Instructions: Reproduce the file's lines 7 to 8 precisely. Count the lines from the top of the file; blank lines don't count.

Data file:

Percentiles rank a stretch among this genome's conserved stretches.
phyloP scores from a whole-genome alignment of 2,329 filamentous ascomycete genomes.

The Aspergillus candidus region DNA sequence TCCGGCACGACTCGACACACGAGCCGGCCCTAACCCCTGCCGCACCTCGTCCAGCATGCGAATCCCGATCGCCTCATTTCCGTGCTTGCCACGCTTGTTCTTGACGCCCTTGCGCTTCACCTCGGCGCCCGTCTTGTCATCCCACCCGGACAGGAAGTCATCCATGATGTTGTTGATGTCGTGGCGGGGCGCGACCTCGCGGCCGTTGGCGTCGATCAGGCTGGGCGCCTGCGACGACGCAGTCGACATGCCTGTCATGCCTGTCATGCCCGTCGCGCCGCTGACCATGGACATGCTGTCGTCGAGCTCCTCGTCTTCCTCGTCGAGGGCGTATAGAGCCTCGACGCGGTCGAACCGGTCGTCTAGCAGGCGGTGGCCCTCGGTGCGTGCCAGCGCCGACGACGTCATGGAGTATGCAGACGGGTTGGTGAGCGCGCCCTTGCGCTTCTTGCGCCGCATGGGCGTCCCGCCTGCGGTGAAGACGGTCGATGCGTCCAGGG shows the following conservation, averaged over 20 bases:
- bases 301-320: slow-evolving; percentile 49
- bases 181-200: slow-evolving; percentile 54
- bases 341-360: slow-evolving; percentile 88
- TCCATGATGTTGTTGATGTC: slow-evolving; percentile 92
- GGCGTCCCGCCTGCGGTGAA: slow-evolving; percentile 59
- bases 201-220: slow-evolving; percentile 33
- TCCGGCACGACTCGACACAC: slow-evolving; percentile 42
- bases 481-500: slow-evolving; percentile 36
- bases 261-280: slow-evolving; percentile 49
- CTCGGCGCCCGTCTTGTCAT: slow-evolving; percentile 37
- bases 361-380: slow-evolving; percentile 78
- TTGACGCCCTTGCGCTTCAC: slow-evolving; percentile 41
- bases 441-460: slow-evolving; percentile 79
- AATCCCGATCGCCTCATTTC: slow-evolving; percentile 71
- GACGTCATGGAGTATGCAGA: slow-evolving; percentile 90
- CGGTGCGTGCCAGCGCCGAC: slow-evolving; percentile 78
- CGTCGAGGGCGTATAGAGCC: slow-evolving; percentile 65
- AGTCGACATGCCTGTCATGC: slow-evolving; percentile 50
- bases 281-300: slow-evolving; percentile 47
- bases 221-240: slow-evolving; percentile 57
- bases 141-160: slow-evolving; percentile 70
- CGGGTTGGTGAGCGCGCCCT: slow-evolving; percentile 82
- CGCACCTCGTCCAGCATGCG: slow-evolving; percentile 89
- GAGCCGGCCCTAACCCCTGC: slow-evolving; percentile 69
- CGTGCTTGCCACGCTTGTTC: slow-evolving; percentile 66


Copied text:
- TCCATGATGTTGTTGATGTC: slow-evolving; percentile 92
- GGCGTCCCGCCTGCGGTGAA: slow-evolving; percentile 59